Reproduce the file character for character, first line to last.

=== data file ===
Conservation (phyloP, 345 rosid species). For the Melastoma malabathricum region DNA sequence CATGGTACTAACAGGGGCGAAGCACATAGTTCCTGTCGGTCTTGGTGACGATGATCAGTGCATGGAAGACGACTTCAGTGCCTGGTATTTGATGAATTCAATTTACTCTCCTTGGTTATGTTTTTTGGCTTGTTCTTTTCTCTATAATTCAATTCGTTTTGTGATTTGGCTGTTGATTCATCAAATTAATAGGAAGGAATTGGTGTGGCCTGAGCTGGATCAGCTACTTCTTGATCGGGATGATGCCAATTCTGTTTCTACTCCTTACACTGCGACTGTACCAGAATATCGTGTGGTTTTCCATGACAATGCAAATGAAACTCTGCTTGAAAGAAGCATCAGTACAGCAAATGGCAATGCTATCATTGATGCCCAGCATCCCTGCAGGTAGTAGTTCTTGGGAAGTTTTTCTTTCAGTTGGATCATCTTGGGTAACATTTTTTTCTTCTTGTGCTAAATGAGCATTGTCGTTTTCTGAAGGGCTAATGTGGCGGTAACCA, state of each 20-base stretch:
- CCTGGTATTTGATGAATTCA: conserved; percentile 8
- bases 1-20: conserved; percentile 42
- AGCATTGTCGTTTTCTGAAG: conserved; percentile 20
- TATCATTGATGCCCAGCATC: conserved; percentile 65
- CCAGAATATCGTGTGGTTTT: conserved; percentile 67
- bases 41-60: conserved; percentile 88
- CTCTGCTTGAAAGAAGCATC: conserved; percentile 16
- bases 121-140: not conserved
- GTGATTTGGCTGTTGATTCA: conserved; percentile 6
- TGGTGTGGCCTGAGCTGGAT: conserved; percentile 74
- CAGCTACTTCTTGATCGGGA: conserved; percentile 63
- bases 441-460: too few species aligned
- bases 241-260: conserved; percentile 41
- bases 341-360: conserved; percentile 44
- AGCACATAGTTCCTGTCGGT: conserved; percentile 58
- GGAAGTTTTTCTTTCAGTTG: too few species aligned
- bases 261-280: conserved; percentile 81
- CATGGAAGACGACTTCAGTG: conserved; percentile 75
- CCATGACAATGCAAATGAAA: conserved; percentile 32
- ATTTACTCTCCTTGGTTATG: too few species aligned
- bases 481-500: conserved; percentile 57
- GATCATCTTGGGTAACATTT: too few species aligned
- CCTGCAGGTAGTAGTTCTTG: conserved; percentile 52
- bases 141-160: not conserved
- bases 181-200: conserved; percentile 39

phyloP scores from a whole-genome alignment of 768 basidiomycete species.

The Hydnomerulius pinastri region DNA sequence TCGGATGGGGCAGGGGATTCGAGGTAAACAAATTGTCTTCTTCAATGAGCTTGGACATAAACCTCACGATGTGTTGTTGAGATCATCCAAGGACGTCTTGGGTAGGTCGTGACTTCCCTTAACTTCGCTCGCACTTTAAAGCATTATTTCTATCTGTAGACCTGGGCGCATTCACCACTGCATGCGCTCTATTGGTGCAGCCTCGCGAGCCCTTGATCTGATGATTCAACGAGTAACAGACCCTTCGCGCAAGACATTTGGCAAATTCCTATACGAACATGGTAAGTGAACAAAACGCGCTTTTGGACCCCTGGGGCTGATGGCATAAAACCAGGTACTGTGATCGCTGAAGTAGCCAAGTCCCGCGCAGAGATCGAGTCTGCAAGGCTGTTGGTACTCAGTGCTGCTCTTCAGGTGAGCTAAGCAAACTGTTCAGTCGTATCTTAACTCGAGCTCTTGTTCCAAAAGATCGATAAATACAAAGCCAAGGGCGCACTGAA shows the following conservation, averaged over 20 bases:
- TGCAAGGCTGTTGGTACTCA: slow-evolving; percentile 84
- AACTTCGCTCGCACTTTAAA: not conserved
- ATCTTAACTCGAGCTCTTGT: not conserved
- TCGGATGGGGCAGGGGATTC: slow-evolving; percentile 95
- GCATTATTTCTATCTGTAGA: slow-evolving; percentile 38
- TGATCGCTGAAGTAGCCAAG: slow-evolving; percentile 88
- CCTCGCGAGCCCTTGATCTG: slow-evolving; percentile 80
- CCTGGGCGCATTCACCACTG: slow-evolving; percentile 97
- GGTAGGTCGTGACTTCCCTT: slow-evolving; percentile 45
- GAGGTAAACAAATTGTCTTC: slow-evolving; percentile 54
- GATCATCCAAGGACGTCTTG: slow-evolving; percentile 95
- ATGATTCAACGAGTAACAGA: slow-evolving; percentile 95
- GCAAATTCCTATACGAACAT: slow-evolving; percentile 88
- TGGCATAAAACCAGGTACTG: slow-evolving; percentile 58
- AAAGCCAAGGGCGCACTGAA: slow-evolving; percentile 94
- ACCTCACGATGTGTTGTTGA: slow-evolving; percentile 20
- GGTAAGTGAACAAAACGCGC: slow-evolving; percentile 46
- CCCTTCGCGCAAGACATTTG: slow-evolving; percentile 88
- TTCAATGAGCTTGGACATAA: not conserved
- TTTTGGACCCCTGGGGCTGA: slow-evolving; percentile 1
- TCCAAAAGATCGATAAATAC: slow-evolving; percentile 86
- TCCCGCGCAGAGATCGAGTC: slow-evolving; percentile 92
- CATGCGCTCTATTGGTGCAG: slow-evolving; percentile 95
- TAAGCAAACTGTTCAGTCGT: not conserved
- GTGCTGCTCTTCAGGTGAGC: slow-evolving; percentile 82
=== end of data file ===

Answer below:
Conservation (phyloP, 345 rosid species). For the Melastoma malabathricum region DNA sequence CATGGTACTAACAGGGGCGAAGCACATAGTTCCTGTCGGTCTTGGTGACGATGATCAGTGCATGGAAGACGACTTCAGTGCCTGGTATTTGATGAATTCAATTTACTCTCCTTGGTTATGTTTTTTGGCTTGTTCTTTTCTCTATAATTCAATTCGTTTTGTGATTTGGCTGTTGATTCATCAAATTAATAGGAAGGAATTGGTGTGGCCTGAGCTGGATCAGCTACTTCTTGATCGGGATGATGCCAATTCTGTTTCTACTCCTTACACTGCGACTGTACCAGAATATCGTGTGGTTTTCCATGACAATGCAAATGAAACTCTGCTTGAAAGAAGCATCAGTACAGCAAATGGCAATGCTATCATTGATGCCCAGCATCCCTGCAGGTAGTAGTTCTTGGGAAGTTTTTCTTTCAGTTGGATCATCTTGGGTAACATTTTTTTCTTCTTGTGCTAAATGAGCATTGTCGTTTTCTGAAGGGCTAATGTGGCGGTAACCA, state of each 20-base stretch:
- CCTGGTATTTGATGAATTCA: conserved; percentile 8
- bases 1-20: conserved; percentile 42
- AGCATTGTCGTTTTCTGAAG: conserved; percentile 20
- TATCATTGATGCCCAGCATC: conserved; percentile 65
- CCAGAATATCGTGTGGTTTT: conserved; percentile 67
- bases 41-60: conserved; percentile 88
- CTCTGCTTGAAAGAAGCATC: conserved; percentile 16
- bases 121-140: not conserved
- GTGATTTGGCTGTTGATTCA: conserved; percentile 6
- TGGTGTGGCCTGAGCTGGAT: conserved; percentile 74
- CAGCTACTTCTTGATCGGGA: conserved; percentile 63
- bases 441-460: too few species aligned
- bases 241-260: conserved; percentile 41
- bases 341-360: conserved; percentile 44
- AGCACATAGTTCCTGTCGGT: conserved; percentile 58
- GGAAGTTTTTCTTTCAGTTG: too few species aligned
- bases 261-280: conserved; percentile 81
- CATGGAAGACGACTTCAGTG: conserved; percentile 75
- CCATGACAATGCAAATGAAA: conserved; percentile 32
- ATTTACTCTCCTTGGTTATG: too few species aligned
- bases 481-500: conserved; percentile 57
- GATCATCTTGGGTAACATTT: too few species aligned
- CCTGCAGGTAGTAGTTCTTG: conserved; percentile 52
- bases 141-160: not conserved
- bases 181-200: conserved; percentile 39

phyloP scores from a whole-genome alignment of 768 basidiomycete species.

The Hydnomerulius pinastri region DNA sequence TCGGATGGGGCAGGGGATTCGAGGTAAACAAATTGTCTTCTTCAATGAGCTTGGACATAAACCTCACGATGTGTTGTTGAGATCATCCAAGGACGTCTTGGGTAGGTCGTGACTTCCCTTAACTTCGCTCGCACTTTAAAGCATTATTTCTATCTGTAGACCTGGGCGCATTCACCACTGCATGCGCTCTATTGGTGCAGCCTCGCGAGCCCTTGATCTGATGATTCAACGAGTAACAGACCCTTCGCGCAAGACATTTGGCAAATTCCTATACGAACATGGTAAGTGAACAAAACGCGCTTTTGGACCCCTGGGGCTGATGGCATAAAACCAGGTACTGTGATCGCTGAAGTAGCCAAGTCCCGCGCAGAGATCGAGTCTGCAAGGCTGTTGGTACTCAGTGCTGCTCTTCAGGTGAGCTAAGCAAACTGTTCAGTCGTATCTTAACTCGAGCTCTTGTTCCAAAAGATCGATAAATACAAAGCCAAGGGCGCACTGAA shows the following conservation, averaged over 20 bases:
- TGCAAGGCTGTTGGTACTCA: slow-evolving; percentile 84
- AACTTCGCTCGCACTTTAAA: not conserved
- ATCTTAACTCGAGCTCTTGT: not conserved
- TCGGATGGGGCAGGGGATTC: slow-evolving; percentile 95
- GCATTATTTCTATCTGTAGA: slow-evolving; percentile 38
- TGATCGCTGAAGTAGCCAAG: slow-evolving; percentile 88
- CCTCGCGAGCCCTTGATCTG: slow-evolving; percentile 80
- CCTGGGCGCATTCACCACTG: slow-evolving; percentile 97
- GGTAGGTCGTGACTTCCCTT: slow-evolving; percentile 45
- GAGGTAAACAAATTGTCTTC: slow-evolving; percentile 54
- GATCATCCAAGGACGTCTTG: slow-evolving; percentile 95
- ATGATTCAACGAGTAACAGA: slow-evolving; percentile 95
- GCAAATTCCTATACGAACAT: slow-evolving; percentile 88
- TGGCATAAAACCAGGTACTG: slow-evolving; percentile 58
- AAAGCCAAGGGCGCACTGAA: slow-evolving; percentile 94
- ACCTCACGATGTGTTGTTGA: slow-evolving; percentile 20
- GGTAAGTGAACAAAACGCGC: slow-evolving; percentile 46
- CCCTTCGCGCAAGACATTTG: slow-evolving; percentile 88
- TTCAATGAGCTTGGACATAA: not conserved
- TTTTGGACCCCTGGGGCTGA: slow-evolving; percentile 1
- TCCAAAAGATCGATAAATAC: slow-evolving; percentile 86
- TCCCGCGCAGAGATCGAGTC: slow-evolving; percentile 92
- CATGCGCTCTATTGGTGCAG: slow-evolving; percentile 95
- TAAGCAAACTGTTCAGTCGT: not conserved
- GTGCTGCTCTTCAGGTGAGC: slow-evolving; percentile 82